So, it’s obvious that we disagree, and it’s apparent why we disagree. The question is how, then, shall we disagree?

The apostle Paul gives us a roadmap to Christian disagreement in Romans 14:1-12. Without plumbing the depths of this text, I just want to help us see Paul’s two chief commands for disagreeing with Christians like Christians. First, “welcome one another.” Second, “be fully convinced.”

Welcome One Another

In writing from the church at Corinth (known for its division), the apostle Paul assumes that the Roman church (whom he has not visited) needs to be prepared for disagreements among the brethren. In fact, Paul seems to assume in his letter to the Roman Christians that they will disagree. This is the same apostle Paul who assumes that Timothy can “rightly divide the word of truth” (2 Tim 2:15). This is the same apostle Paul who “reasoned from the Scriptures” (Acts 17:2) and told his protégé to devote himself to “the public reading of Scripture” (1 Tim 4:13). Paul certainly believes the Scriptures are understandable, or else his whole ministry would be forfeit! And yet, Paul also anticipates that Christians who approach the same texts of Scripture will arrive at different conclusions regarding eating meat and esteeming certain days. Paul assumes Christians will disagree.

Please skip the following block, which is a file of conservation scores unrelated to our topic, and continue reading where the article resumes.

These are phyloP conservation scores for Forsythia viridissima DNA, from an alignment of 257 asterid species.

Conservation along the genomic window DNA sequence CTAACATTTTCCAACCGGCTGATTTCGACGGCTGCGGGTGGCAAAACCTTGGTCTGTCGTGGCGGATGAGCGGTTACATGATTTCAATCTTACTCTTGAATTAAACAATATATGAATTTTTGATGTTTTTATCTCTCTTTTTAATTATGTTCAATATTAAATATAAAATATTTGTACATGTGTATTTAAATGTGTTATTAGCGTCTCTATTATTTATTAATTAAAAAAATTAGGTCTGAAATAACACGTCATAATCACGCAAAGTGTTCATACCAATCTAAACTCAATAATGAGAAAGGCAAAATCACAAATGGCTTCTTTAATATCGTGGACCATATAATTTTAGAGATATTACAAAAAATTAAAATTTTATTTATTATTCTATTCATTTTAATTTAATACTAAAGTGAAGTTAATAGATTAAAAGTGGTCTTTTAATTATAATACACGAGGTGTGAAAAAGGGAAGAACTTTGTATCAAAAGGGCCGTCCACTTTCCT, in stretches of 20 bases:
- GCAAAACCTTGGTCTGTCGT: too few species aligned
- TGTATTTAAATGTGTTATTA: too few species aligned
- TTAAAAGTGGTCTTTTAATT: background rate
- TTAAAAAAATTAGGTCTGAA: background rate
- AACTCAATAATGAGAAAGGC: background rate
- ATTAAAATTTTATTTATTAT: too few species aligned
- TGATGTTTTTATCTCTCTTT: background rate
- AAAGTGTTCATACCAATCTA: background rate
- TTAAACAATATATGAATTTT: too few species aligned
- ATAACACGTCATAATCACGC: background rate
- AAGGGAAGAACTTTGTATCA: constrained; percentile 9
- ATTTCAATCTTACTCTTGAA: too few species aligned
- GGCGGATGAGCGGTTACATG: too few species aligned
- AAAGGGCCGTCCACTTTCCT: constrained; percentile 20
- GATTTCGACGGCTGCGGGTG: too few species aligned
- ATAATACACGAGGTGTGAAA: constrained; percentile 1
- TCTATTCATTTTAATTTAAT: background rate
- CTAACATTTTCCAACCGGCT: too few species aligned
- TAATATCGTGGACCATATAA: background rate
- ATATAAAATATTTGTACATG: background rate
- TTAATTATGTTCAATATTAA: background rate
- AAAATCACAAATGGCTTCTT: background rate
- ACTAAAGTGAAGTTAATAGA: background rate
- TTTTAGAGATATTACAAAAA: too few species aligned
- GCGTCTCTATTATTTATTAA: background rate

We should also notice that in this passage Paul believes that when Christians disagree, someone is right and someone is wrong. “I know and am persuaded in the Lord Jesus that nothing is unclean in itself” (Rom 14:14). The mere presence of a disagreement doesn’t kneecap the truth. Paul’s no post-modern life coach spewing relativist nonsense about “your truth,” “all truths,” and “the truthiness of truth.” No, Paul knows that there is a right way to understand and apply the New Covenant to the lives of believers (the “strong” position), and there are “weak” brothers who need to mature spiritually into that right understanding.

And yet, even though Paul knows there will be disagreements and truly believes that one side is right and another wrong, his first word to his fellow Christians is not a resolution to the debate! More than simply landing the plane for them, Paul wants them to learn how to land it in one piece. In Christian disagreements, Paul wants to first turn their attention to how they love each other in the midst of their difference.

Paul says, “As for the one who is weak in faith, welcome him, but not to quarrel over opinions” (Rom 14:1). Meaning that before you try to correct another Christian with whom you disagree, you ought to warmly, richly, hospitably embrace him as your brother first. And why should you do that? “For God has welcomed him” (Rom 14:3). If God was willing to bring you close, make peace with you by the blood of his Son, and bring you into the family home, then who are you to begrudge that same welcome to another?